General Motors has selected LG Electronics as its partner in developing the Chevrolet Bolt electric vehicle, which is expected to travel more than 300 kilometres on a single electric charge.
Chev says that offering consumers the first long-range, affordable EV required an unprecedented supplier relationship, “combining expertise in infotainment, battery systems and component development with GM’s proven in-house capabilities in electric motor design, battery control, system validation and vehicle body/system integration”.
Following joint planning and research, GM and LG has brought the Chevrolet Bolt EV to reality. The Bolt EV concept was shown at the North American International Auto Show in January this year and Chevrolet confirmed that the Bolt EV would go into production at GM’s Orion Township, Michigan, assembly plant in late 2016.
Engineers considered different vehicle architectures, electric driving ranges and performance options for the Bolt EV before deciding the vehicle must be affordable and deliver 200-plus miles of all-electric driving with spirited performance. LG supplied an array of new components and systems for the Chevrolet Bolt EV, including:
• Electric Drive Motor (built from GM design)
• Power Invertor Module (converts DC power to AC for the drive unit)
• On Board Charger
• Electric Climate Control System Compressor
• Battery Cells and Pack
• High Power Distribution Module (manages the flow of high voltage to various components)
• Battery Heater
• Accessory Power Module (maintains low-voltage power delivery to accessories)
• Power Line Communication Module (manages communication between vehicle and a DC charging station)
• Instrument Cluster
• Infotainment System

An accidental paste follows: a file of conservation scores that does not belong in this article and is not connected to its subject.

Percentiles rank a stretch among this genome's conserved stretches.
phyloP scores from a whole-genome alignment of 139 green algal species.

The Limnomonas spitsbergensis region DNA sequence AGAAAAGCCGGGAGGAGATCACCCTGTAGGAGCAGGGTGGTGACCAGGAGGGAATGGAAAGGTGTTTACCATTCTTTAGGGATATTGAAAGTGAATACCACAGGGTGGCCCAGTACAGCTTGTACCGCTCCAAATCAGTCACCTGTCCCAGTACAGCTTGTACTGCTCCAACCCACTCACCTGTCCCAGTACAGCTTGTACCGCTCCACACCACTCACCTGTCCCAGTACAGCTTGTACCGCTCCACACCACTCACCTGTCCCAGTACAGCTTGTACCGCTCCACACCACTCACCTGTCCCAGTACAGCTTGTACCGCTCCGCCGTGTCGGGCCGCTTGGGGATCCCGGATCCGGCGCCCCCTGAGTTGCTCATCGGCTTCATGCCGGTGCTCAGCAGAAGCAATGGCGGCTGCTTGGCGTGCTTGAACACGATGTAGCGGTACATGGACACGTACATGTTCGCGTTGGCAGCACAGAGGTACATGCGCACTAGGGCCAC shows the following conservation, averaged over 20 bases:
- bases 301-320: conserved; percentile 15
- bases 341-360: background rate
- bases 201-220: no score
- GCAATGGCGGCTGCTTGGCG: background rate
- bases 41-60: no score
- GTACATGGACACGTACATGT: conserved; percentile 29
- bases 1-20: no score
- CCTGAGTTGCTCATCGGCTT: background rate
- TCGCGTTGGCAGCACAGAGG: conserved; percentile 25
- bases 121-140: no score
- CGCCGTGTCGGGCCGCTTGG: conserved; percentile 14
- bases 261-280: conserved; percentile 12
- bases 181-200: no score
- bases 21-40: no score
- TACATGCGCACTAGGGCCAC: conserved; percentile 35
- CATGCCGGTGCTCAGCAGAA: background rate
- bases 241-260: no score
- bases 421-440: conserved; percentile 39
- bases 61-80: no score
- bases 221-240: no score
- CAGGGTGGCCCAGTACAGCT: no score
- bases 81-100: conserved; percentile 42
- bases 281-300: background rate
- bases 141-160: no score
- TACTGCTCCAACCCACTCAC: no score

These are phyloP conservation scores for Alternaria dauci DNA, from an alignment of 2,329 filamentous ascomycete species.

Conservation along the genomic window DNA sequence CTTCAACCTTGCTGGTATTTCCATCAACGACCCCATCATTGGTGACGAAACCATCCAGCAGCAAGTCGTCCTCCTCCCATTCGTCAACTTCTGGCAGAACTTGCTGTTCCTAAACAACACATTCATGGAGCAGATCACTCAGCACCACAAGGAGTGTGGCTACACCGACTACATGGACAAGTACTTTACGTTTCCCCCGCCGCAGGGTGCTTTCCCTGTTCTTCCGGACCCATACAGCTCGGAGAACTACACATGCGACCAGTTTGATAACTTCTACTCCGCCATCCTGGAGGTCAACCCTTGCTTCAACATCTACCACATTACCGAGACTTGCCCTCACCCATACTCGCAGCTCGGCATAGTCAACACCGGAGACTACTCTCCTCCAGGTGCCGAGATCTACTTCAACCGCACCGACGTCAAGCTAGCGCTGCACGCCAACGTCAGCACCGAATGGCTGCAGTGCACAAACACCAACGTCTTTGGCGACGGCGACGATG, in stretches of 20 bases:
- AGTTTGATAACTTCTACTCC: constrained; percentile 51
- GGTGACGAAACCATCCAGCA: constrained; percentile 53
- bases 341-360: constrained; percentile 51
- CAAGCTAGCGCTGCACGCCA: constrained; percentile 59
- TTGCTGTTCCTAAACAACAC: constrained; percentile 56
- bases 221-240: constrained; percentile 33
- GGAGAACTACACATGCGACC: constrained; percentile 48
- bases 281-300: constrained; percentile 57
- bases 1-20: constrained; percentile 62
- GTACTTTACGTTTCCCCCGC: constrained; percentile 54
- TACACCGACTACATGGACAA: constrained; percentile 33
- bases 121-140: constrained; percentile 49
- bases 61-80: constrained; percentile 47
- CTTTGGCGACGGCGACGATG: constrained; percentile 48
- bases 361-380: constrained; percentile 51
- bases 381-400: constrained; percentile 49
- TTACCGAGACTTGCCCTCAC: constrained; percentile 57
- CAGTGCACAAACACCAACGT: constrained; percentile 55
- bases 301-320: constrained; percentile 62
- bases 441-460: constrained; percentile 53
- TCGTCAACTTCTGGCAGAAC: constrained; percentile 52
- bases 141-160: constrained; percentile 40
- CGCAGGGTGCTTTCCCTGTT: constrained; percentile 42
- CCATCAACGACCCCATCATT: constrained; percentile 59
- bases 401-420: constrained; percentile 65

“Chevrolet needs to be disruptive in order to maintain our leadership position in electrification,” said Mark Reuss, GM executive vice president of Global Product Development, Purchasing and Supply Chain. “By taking the best of our in-house engineering prowess established with the Chevrolet Volt and Spark EV, and combining the experience of the LG Group, we’re able to transform the concept of the industry’s first long range, affordable EV into reality.”
LG Electronics’ Vehicle Components led a team of LG companies, including LG Chem, LG Innotek and LG Display, to help develop the Bolt EV. LG Electronics has invested more than $250 million in an engineering and manufacturing facility in Incheon, Korea, to support the component development and manufacturing for Bolt EV components.
“Being selected as GM’s EV technology partner positions LG as a key player in next-generation vehicular technologies,” said Lee Woo-jong, president and CEO of the LG Electronics Vehicle Components Co. “The opportunity to work with GM on such game-changing technology is indicative of exactly the type of contributions that traditional tech companies can make in the automotive space.”
GM’s relationship with LG began in 2007 when LG Electronics was tasked with supplying the vehicle communications module for OnStar, GM’s exclusive telematics system. Another LG-owned company, LG Chem, and GM have a long-standing relationship: the company was chosen as the sole supplier of battery cells for the first-generation Chevrolet Volt, which launched in 2010.
After delivering exceptional quality for the more than 23 million cells with less than two problems per million cells produced for the first-generation Chevrolet Volt, GM turned to LG to bring forward new expertise from LG Electronics and other LG companies. The agreements encompassed supplying components for the Bolt EV and marked the first time that GM integrated a full EV component supplier so early in vehicle development.
Welcome to world of 2099
The world of 2099 will be unrecognisable from the world of today, but it can be predicted, says one visionary. ARTHUR GOLDSTUCK met him in Singapore.